Josef Albers

Josef Albers

Study to Homage to the Square: At Night
1958
Oil on isorel
61 x 61 cm | 24 x 24 in

Jean Dubuffet

Le Maître d'hôtel
1974
Acrylic on stratified panel
206 x 84 cm | 81.1 x 33.1 in

The Hourloupe cycle began with drawings and paintings. After that I felt the need to associate reliefs on these paintings to give them more life and the result is painted and sculpted panels.

Jean Dubuffet

Alberto Giacometti

Buste (tête de profil)
1947
Oil on canvas
55,9 x 27,5 cm | 22 x 10.9 in

During his life, Alberto Giacometti created heads and busts in drawing, sculpture and painting. More particularly he made several painted busts in the second half of the 1940s. This painting is one of the rare profile busts painted by Giacometti. It probably is the representation of a sculpture whose subject is rather difficult to identify today.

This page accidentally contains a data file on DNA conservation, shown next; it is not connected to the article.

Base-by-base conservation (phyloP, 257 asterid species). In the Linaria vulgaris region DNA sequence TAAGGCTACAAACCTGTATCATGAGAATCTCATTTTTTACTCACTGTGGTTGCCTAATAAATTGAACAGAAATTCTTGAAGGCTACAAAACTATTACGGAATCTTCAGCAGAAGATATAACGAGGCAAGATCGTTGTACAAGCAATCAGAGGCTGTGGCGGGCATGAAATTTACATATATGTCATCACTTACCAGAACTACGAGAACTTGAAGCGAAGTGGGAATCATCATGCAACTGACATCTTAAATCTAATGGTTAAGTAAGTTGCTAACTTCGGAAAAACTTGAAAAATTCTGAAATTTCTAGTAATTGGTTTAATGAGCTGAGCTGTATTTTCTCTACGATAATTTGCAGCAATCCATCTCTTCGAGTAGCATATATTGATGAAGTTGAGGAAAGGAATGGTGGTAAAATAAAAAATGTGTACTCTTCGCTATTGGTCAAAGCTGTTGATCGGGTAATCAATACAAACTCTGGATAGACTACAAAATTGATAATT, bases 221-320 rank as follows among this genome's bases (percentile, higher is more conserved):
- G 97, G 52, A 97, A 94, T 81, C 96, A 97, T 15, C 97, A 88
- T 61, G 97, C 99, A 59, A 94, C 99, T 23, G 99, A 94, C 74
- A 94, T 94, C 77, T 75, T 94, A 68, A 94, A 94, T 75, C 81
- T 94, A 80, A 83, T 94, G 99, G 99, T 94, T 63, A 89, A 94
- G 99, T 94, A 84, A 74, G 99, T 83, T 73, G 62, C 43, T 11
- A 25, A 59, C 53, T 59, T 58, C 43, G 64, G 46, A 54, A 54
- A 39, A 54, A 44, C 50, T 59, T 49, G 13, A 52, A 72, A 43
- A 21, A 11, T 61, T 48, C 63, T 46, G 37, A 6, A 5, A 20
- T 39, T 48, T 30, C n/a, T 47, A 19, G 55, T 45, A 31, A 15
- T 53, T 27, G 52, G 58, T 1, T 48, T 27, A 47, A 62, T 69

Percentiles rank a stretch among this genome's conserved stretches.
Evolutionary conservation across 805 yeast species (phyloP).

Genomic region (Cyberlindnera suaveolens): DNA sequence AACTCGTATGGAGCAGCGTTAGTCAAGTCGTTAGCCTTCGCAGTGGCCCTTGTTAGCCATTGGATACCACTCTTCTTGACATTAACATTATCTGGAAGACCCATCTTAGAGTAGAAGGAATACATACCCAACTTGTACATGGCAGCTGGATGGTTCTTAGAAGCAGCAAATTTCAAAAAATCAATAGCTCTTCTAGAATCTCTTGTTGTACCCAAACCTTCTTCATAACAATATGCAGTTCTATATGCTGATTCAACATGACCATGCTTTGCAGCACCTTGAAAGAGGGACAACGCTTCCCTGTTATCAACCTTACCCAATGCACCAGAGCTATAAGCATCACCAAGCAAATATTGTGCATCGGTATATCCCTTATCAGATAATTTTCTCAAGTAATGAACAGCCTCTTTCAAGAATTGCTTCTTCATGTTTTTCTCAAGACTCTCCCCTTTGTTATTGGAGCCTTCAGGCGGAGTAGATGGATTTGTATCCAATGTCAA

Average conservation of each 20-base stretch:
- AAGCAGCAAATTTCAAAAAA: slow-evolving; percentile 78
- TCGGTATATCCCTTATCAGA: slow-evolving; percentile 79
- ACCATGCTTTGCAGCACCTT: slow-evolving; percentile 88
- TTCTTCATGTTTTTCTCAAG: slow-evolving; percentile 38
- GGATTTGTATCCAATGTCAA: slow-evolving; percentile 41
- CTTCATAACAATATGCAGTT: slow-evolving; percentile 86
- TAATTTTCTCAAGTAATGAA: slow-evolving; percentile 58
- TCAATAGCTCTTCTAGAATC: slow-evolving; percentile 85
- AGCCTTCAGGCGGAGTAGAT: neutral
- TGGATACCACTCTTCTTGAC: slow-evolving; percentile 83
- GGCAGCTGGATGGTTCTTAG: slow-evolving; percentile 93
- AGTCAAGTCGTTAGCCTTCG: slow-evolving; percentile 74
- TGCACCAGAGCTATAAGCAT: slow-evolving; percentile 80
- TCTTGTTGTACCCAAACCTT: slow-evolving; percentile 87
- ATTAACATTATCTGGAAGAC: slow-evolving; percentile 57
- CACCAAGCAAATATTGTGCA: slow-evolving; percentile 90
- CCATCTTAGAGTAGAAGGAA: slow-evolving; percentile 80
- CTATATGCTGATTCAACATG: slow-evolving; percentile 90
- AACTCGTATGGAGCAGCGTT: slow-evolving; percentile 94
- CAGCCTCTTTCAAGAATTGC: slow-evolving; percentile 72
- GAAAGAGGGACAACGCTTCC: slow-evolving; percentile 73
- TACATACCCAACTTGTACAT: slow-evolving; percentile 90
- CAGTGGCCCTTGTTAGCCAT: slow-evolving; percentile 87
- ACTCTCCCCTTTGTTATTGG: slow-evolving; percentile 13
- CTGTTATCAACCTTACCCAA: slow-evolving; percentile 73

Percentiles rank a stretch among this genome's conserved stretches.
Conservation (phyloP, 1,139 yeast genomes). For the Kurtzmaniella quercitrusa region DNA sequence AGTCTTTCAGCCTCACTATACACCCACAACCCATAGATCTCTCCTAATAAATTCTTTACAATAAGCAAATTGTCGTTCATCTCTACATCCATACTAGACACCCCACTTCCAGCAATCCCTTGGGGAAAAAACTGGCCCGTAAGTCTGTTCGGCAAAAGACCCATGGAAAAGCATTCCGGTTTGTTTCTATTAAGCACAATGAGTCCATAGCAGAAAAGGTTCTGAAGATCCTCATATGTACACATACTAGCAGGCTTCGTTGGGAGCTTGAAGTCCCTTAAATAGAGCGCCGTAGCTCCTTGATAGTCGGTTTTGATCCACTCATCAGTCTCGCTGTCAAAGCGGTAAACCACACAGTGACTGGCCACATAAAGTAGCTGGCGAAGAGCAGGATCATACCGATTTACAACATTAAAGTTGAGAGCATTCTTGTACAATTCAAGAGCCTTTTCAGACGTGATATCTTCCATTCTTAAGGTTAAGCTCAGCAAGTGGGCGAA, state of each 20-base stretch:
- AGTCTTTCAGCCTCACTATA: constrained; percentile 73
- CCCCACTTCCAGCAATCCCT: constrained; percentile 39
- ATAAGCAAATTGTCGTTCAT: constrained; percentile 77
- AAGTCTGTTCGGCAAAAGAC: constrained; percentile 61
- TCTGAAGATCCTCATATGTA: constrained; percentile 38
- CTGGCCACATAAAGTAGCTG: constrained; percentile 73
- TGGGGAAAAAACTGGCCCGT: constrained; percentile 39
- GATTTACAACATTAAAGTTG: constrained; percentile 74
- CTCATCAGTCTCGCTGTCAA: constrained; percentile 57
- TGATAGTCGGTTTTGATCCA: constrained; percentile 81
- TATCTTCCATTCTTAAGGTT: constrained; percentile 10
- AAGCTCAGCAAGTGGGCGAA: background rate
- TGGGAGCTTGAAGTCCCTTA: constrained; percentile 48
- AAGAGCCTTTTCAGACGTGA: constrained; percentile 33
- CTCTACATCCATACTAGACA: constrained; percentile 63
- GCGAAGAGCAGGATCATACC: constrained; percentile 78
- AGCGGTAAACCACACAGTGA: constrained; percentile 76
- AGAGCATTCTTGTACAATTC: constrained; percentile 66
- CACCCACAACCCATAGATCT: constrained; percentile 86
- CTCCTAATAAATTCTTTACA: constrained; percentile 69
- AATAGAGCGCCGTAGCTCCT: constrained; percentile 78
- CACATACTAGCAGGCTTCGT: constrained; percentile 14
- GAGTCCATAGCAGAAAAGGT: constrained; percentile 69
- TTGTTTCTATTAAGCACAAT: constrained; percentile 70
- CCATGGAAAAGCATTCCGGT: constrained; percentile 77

The face is without details; black strokes alone sketch the contours and the general physiognomy of the head. The brown background is schematised by straight lines that frame the subject with a “window”, a tool often used by Giacometti. The re-framing of the painting with the black frame around the character enables us to concentrate our gaze on the bust and place it in a well-defined space.

Fernand Léger

Deux Femmes tenant des fleurs
1954
Oil on canvas
54,3 x 65 cm | 21.4 x 25.6 in

Fernand Léger often painted two women together. The pairing of figures allowed him to explore the shapes and patterns created by the symmetrical image. Here the women are seen with their limbs intertwined, relaxed and at ease. One holds a flower, a symbol of natural beauty and fertility. The figures are drawn as outlines on an abstract background of bright coloured rectangles, giving the painting a sense of energy and movement.